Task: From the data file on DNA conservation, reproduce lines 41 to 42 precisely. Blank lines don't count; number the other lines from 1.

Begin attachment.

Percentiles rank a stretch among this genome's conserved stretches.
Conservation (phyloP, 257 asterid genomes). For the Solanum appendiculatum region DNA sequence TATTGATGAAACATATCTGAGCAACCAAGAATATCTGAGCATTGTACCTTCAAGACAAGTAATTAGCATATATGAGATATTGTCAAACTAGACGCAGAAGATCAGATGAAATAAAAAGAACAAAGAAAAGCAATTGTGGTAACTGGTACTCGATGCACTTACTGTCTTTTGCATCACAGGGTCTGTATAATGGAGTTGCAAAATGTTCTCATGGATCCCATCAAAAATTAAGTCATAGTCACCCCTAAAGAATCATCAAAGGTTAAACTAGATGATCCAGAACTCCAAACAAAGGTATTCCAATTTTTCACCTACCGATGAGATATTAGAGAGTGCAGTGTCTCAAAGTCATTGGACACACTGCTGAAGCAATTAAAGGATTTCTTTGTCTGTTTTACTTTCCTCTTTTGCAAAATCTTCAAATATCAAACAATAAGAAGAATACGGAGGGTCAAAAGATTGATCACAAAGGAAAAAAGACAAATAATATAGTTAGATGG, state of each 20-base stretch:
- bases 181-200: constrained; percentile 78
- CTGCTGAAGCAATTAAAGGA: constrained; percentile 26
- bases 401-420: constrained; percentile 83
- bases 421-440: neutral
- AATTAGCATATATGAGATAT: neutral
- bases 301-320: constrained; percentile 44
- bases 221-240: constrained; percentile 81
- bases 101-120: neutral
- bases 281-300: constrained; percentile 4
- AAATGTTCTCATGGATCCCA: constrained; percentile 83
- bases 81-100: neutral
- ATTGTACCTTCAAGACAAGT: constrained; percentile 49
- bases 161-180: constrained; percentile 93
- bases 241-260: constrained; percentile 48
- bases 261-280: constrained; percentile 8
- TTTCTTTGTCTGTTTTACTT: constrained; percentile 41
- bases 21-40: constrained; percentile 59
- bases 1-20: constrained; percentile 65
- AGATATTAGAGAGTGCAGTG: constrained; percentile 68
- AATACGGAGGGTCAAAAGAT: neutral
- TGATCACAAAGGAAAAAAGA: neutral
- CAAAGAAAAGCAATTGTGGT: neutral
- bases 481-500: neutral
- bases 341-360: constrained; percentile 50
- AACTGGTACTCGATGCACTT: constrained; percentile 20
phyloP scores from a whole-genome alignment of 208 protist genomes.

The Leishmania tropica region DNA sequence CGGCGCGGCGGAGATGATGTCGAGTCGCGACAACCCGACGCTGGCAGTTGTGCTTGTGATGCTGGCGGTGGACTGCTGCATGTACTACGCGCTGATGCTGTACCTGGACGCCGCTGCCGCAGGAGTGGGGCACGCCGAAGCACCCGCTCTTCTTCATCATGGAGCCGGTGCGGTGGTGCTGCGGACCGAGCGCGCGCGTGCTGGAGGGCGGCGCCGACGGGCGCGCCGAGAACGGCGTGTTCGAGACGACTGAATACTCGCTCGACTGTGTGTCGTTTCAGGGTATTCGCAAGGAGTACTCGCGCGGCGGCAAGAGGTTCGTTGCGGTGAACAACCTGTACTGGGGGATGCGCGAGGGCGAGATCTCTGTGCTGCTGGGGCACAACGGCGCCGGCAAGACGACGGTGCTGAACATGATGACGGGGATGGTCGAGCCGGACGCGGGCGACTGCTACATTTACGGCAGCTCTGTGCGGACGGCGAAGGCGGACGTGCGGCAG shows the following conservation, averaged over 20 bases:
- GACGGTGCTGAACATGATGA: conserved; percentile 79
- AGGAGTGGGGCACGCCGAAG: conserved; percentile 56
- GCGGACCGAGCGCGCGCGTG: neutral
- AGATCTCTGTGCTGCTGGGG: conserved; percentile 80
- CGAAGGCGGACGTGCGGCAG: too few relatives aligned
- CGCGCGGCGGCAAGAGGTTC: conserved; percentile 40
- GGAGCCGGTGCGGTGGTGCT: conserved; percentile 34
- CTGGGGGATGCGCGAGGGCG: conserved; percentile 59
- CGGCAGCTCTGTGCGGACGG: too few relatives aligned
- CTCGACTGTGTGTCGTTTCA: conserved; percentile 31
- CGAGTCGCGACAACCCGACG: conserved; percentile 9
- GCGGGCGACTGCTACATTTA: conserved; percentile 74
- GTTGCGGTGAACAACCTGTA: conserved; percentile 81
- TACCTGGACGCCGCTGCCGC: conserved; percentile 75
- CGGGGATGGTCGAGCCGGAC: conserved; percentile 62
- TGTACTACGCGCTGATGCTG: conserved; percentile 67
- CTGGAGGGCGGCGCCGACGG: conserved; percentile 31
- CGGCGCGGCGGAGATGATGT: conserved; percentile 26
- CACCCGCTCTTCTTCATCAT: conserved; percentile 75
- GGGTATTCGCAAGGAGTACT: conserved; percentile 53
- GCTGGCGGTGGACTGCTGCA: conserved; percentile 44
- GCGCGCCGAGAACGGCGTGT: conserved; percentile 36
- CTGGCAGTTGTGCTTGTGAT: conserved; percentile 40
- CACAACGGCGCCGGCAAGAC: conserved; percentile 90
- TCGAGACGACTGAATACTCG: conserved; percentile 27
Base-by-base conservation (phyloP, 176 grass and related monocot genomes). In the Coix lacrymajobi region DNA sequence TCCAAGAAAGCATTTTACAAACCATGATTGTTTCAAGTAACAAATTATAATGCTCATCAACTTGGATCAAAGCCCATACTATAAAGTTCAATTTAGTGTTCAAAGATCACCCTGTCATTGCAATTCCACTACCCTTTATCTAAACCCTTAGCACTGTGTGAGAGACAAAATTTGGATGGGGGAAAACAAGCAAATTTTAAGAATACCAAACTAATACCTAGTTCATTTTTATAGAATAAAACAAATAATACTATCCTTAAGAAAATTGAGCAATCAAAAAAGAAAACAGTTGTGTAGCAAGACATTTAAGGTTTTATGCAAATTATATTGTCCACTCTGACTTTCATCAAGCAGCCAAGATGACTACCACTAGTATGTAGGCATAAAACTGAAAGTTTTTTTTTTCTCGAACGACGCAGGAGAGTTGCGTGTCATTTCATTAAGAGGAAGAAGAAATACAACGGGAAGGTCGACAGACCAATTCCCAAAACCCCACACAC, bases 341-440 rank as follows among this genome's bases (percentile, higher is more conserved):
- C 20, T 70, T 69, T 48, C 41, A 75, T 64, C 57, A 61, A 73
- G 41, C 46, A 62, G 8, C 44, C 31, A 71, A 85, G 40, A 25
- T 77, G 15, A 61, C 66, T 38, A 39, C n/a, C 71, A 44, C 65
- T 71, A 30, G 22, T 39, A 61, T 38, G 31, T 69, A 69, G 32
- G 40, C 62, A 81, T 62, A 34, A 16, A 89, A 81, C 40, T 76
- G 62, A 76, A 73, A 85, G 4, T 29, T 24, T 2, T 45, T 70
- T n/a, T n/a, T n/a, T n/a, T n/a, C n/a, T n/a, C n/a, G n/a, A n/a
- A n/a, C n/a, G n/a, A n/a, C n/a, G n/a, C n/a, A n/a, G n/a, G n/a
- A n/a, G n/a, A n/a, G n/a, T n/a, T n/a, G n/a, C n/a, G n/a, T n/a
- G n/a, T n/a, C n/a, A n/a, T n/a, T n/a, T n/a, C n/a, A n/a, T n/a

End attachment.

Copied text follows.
- GCGGGCGACTGCTACATTTA: conserved; percentile 74
- GTTGCGGTGAACAACCTGTA: conserved; percentile 81